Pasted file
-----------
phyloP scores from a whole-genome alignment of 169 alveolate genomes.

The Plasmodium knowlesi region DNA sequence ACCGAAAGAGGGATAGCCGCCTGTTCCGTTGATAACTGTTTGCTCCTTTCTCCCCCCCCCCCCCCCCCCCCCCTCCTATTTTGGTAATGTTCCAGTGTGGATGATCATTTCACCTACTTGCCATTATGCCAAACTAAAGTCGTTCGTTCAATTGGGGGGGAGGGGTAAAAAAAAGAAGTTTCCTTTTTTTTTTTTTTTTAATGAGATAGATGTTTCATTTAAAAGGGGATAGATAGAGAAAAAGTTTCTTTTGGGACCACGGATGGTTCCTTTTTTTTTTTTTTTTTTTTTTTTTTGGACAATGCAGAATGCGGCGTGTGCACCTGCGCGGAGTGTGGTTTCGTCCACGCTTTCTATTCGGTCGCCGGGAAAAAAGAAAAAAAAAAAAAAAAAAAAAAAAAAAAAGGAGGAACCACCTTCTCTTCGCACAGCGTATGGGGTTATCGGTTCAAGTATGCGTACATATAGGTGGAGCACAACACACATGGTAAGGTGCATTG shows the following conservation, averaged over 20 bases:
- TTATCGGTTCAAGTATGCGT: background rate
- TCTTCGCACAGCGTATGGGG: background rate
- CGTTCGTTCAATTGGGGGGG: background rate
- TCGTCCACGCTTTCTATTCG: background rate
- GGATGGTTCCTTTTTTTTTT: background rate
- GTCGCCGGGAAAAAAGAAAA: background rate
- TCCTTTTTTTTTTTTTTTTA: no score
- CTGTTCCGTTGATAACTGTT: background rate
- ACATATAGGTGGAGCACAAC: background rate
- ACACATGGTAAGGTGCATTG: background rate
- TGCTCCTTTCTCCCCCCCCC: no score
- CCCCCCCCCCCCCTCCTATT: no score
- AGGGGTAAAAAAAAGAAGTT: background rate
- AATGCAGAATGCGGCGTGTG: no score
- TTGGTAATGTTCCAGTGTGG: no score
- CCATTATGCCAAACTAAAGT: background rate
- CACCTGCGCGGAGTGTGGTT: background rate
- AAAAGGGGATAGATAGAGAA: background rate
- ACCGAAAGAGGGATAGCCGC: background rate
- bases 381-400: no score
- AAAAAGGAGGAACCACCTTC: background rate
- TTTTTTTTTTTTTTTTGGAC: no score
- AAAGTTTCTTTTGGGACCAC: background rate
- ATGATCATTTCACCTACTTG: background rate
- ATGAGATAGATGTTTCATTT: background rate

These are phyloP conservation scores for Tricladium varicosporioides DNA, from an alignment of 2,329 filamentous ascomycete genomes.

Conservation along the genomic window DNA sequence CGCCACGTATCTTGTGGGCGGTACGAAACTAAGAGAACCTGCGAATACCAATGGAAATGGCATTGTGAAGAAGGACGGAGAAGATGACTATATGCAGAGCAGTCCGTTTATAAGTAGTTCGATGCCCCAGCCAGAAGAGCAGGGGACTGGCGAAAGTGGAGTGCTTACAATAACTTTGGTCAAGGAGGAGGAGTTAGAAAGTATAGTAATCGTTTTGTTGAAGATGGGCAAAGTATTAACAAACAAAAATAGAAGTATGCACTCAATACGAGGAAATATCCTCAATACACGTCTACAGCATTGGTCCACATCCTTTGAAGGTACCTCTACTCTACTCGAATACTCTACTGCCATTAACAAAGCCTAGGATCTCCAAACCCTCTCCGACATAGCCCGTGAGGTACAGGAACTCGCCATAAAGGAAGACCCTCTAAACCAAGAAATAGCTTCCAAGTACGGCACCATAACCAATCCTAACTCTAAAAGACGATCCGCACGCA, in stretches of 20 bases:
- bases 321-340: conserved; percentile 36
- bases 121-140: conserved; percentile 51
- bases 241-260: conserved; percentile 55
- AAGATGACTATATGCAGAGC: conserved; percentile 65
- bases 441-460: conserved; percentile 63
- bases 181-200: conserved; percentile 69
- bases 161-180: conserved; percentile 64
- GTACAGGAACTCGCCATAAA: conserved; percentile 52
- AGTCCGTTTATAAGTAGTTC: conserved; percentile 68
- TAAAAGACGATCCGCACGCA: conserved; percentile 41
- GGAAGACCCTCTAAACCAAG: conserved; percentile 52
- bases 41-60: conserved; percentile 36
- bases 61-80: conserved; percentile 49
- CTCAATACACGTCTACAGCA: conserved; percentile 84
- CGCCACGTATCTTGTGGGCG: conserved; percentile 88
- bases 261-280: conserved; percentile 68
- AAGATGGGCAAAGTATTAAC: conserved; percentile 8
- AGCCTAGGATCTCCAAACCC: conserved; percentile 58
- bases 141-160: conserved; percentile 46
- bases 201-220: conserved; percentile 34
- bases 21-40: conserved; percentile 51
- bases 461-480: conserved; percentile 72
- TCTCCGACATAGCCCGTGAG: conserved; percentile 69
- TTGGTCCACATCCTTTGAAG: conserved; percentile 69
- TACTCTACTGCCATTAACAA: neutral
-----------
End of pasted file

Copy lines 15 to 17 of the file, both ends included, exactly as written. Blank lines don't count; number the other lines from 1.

- AGGGGTAAAAAAAAGAAGTT: background rate
- AATGCAGAATGCGGCGTGTG: no score
- TTGGTAATGTTCCAGTGTGG: no score